JavaScript Associative Arrays

An associative array is an array with string keys rather than numeric keys. Does JavaScript support associative arrays? Let's explore the subject through examples and see.

In JavaScript, you can't use array literal syntax or the array constructor to initialize an array with elements having string keys. An empty array must be declared first and then elements[1] can be added individually:

var ar = []; // empty array
// add elements with string keys
ar['name'] = 'Jon';
ar['age'] = 25;
ar['city'] = 'Portland';
ar['state'] = 'OR';

alert( ar.length ); // 0
console.log( ar );
/*
Array[0]
age: 25
city: "Portland"
length: 0
name: "Jon"
state: "OR"
*/

Notice that the length of the array is zero. Also notice that the output of console.log (in Chrome) includes the length property with the list of elements we added to the array.

Here we add an element with a string key to a previously defined numerically indexed array:

// numerically indexed array
var ar = ["apple", "orange", "pear", "banana"];
//  add element with string key
ar['fav'] = 'fig';
alert( ar.length ); // 4
console.log (ar);
/*
Array[4]
0: "apple"
1: "orange"
2: "pear"
3: "banana"
fav: "fig"
length: 4
*/

Again, notice that the addition of an element with a string key does not affect the length property. Notice the output of console.log: the elements with numeric indexes, the element with the string index, and the length property are all listed as properties of the array object.

Arrays as Objects, Elements as Properties

Arrays are objects in JavaScript, a specialized type of object with a length property and methods that are convenient for working with array elements. But these methods do not work on the associative elements we have added.

The following shows the results of applying the join and pop array methods to the array just above:

console.log( ar.join(', ') ); // apple, orange, pear, banana
console.log( ar.pop() ); // banana (element removed)
console.log( ar ); // display ar after pop
/*
Array[3]
0: "apple"
1: "orange"
2: "pear"
fav: "fig"
length: 3
*/

The join method ignores the element with the string index. The pop method removes the last numerically indexed element, not the associative element that was added last.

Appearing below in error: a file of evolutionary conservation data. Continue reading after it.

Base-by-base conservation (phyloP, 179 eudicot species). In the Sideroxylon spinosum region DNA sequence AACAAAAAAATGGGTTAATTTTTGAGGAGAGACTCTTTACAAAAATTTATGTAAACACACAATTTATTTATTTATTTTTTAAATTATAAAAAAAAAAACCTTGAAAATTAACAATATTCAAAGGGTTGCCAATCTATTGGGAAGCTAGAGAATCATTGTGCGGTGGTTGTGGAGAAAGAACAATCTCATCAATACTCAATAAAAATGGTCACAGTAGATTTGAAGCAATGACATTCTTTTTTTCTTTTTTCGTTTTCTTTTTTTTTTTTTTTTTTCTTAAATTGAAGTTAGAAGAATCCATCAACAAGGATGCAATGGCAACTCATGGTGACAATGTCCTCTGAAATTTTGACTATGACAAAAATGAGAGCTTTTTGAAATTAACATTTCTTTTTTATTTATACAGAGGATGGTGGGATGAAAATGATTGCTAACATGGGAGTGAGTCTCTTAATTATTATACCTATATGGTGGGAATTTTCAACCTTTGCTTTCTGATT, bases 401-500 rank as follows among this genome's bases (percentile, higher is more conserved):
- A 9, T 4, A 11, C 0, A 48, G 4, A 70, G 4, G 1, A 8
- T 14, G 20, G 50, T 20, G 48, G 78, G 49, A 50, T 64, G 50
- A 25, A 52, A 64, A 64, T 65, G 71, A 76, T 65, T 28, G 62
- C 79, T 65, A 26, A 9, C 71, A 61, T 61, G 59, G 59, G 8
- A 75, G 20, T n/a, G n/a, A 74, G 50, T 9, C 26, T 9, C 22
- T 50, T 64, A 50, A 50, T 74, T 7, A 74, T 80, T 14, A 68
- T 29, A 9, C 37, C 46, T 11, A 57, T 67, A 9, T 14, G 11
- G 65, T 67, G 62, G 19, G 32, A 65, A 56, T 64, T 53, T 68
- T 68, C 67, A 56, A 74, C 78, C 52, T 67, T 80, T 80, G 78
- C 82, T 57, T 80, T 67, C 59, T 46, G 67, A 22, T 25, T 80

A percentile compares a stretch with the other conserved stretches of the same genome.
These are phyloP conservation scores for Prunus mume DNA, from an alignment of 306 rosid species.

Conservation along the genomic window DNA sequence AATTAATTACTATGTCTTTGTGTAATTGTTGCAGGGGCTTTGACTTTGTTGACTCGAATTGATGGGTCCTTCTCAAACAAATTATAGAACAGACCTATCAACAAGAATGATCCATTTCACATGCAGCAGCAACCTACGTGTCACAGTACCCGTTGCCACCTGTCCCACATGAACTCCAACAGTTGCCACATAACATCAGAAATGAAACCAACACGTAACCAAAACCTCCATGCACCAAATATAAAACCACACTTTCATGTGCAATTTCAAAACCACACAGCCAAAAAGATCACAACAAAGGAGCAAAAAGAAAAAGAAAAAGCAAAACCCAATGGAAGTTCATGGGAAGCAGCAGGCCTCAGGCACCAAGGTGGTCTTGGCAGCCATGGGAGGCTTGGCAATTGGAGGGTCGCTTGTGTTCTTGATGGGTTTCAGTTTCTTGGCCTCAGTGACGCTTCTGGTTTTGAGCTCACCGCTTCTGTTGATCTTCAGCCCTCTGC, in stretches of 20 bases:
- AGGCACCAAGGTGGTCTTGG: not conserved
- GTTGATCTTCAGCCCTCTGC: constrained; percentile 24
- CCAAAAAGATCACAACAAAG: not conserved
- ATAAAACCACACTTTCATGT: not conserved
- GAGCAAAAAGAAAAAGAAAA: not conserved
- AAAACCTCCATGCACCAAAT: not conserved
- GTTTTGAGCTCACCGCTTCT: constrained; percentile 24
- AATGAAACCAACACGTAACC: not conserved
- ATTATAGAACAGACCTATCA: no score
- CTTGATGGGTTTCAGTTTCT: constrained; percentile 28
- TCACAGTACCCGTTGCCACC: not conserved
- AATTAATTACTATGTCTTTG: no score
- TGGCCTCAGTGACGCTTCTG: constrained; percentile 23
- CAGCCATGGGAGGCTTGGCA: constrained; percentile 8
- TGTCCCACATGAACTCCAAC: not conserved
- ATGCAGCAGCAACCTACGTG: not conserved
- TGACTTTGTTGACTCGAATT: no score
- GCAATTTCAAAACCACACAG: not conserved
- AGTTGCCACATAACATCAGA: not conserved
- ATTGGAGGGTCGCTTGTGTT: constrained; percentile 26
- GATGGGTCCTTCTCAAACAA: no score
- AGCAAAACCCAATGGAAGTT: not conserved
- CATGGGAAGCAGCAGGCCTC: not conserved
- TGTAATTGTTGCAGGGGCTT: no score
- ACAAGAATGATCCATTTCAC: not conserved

Notice what happens if we declare an object with the same properties as our array:

var obj = {
    0: 'apple',
    1: 'orange',
    2: 'pear',
    3: 'banana',
    'fav': 'fig'
}

Whether we do a for/in loop on the array or on the object, the output is the same:

// loop over array elements/properties
for (var i in ar) {
    console.log( i + ': ' + ar[i] );
}

// loop over obj properties
for (var prop in obj) {
    console.log( prop + ': ' + obj[prop] );
}

// output is same for both
/*
0: apple
1: orange
2: pear
3: banana
fav: fig
*/

Drawing Conclusions

The point: elements added to an array, whether using numeric or string indexes, are properties of the array object, as our for/in loops demonstrate above. However, the length property as well as array methods are only applied to the elements with numeric indexes. Therefore, elements added using string indexes can only be regarded as properties of the array object and not true array elements.

There is certainly no problem with adding properties to an array object using associative array syntax. After all, this is one of the standard choices for adding properties to an object in JavaScript (dot syntax being the other option). It may occasionally be useful to have a property added to your array objects. But, if your purpose is to work with name/value pairs, why not just use an object instead of an array?


  1. Throughout this discussion, we will use the term elements rather loosely. In our conclusion, we will see whether they really are elements of the array. ^